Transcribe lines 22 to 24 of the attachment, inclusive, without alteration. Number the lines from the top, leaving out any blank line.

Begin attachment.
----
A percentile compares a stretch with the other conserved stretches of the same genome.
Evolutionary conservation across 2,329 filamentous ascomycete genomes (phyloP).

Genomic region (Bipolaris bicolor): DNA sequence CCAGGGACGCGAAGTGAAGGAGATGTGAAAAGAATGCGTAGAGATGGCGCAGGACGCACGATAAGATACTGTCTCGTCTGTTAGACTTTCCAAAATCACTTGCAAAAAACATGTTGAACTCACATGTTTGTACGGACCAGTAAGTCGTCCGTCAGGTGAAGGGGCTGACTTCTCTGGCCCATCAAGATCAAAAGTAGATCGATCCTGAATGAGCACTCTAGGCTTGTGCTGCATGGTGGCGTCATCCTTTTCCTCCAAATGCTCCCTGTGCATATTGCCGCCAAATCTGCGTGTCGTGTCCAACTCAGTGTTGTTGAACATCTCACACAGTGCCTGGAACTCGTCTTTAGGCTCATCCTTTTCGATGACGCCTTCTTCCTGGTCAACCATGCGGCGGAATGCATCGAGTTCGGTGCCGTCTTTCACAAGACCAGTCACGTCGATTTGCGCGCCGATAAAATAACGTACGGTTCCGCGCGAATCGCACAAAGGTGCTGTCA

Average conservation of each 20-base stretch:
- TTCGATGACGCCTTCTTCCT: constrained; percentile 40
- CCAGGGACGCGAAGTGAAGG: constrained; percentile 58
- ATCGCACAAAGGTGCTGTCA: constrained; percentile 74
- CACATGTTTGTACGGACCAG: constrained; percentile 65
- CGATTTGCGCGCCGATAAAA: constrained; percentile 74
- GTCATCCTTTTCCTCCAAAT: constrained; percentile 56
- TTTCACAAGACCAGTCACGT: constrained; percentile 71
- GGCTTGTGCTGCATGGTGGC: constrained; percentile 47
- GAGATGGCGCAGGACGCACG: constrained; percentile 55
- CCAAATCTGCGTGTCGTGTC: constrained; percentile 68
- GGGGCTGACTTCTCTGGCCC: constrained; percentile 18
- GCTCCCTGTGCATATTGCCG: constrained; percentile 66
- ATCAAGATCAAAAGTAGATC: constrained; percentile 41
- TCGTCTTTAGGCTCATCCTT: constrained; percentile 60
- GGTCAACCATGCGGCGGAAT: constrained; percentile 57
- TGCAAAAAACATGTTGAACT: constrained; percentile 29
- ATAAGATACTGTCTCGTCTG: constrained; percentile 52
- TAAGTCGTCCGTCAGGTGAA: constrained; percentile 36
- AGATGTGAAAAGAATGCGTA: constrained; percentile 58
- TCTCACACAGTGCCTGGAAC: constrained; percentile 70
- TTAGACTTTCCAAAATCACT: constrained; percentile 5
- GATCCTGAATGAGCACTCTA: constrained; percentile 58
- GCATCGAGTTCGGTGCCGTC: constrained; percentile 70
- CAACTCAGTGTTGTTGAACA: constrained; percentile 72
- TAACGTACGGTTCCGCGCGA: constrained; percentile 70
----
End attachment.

- TAAGTCGTCCGTCAGGTGAA: constrained; percentile 36
- AGATGTGAAAAGAATGCGTA: constrained; percentile 58
- TCTCACACAGTGCCTGGAAC: constrained; percentile 70